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Remember Pablo Escobar's Hippos?

Remember Pablo Escobar's Hippos?

Remember the story of Pablo Escobar’s hippos running wild in Colombia a few weeks ago?

Although the late King of Cocaine’s half-wild hippos may be damaging farms and the environment in this southern region, it seems some locals are growing fond of them.

Officials have warned people living near the Hacienda Nápoles park to avoid the animals, saying their endearing appearance belies an aggressive nature. But this hasn't stopped people from trying to look after them — and even taking them into their homes.

James Torres, a resident of Puerto Triunfo, said he recently cared for an abandoned calf for over a week, but had trouble buying milk for it, El Espectador reported.

The paper didn't explain how Torres, a peasant, could know what type of milk to give the calf — an African species not found in Colombian jungles. He added that the calf’s mother had probably abandoned it to avoid it being killed by a herd’s dominant male.

The above photo shows a baby hippo dozing alongside a girl doing her homework. It’s not clear exactly where the home is, but El Espectador quoted residents who were clearly ignoring official warnings about the potentially dangerous animals, and had taken a liking to them, caring for and possibly breeding them.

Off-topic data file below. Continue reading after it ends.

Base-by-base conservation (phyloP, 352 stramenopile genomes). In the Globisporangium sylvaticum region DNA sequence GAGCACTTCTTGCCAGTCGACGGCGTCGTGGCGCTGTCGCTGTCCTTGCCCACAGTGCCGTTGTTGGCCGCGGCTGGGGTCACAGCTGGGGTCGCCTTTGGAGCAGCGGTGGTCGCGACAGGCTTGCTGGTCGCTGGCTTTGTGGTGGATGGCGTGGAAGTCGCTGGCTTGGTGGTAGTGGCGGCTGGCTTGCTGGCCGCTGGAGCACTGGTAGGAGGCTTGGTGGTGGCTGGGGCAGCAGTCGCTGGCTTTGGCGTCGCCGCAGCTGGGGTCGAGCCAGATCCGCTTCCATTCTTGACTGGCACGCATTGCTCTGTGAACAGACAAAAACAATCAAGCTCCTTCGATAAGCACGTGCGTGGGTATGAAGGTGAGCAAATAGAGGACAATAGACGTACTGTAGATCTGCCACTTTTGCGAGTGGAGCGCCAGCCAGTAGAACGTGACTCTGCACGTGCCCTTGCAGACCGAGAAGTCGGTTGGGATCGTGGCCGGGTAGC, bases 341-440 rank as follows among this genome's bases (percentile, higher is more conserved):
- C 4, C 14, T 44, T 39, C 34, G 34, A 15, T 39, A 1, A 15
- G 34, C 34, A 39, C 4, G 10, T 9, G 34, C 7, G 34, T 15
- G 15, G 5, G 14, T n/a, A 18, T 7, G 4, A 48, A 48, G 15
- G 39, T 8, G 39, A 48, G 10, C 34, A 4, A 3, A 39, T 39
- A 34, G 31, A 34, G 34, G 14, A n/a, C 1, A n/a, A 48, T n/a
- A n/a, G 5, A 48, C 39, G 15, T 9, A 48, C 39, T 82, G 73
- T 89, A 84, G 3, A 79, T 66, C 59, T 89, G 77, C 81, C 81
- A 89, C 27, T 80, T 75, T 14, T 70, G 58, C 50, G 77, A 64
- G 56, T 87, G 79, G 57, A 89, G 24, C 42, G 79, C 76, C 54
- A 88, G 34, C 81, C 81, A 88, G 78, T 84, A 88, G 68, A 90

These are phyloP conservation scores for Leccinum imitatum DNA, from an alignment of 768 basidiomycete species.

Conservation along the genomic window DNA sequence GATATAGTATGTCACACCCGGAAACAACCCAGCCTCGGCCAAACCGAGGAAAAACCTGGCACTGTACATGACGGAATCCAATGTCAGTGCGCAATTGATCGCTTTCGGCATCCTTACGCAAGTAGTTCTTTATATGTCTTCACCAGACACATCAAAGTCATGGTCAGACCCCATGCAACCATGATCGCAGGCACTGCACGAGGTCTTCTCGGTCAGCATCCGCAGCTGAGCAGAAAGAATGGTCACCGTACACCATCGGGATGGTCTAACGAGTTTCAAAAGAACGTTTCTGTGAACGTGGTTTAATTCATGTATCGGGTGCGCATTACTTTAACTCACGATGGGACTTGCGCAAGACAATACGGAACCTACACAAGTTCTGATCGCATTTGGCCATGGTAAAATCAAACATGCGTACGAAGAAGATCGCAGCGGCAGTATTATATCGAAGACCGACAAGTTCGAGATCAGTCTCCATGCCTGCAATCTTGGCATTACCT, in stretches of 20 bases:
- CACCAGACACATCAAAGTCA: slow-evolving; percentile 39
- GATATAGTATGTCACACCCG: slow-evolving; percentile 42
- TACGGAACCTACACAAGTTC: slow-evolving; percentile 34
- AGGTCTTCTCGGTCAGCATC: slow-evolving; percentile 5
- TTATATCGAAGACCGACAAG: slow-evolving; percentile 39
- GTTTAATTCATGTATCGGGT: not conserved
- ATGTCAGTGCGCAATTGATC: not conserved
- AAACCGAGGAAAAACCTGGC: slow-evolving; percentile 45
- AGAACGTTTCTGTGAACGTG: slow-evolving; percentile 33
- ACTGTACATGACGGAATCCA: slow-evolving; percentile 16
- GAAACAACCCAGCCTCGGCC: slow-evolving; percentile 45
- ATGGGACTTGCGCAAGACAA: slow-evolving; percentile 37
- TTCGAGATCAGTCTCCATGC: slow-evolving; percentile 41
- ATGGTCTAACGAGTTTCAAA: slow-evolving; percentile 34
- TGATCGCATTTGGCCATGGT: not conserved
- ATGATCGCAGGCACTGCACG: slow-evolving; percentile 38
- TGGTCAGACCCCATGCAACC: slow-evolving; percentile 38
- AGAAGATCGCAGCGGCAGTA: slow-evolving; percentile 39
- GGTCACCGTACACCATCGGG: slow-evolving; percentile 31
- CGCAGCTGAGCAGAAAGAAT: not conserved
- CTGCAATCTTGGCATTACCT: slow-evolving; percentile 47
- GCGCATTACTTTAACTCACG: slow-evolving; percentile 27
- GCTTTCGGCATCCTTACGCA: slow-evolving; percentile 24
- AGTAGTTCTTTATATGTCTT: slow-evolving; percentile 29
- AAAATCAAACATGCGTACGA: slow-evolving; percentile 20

Photo: El Espectador

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Geopolitics

China v. India: A New Twist In Asia's "Billion Club" Rivalry

The news that China's population has shrunk for the first time in 60 years, comes as India appears to be outperforming its giant neighbor on a number of fronts. But this would be reversal of fortune still has too many variables to predict the demise of one or the rise of the other.

Photo of a crowded street in Hyderabad, India

Street scene in Hyderabad, India

Pierre Haski

-Analysis-

PARIS — China and India have at least one notable feature in common: the Asian giants are the only two countries in the world with a population above one billion. Yet Beijing announced this week that China has registered its first decline in number of inhabitants after 60 years of continuous expansion. This comes as India’s population continues to grow — on the path to overtake China as the world's most populous country.

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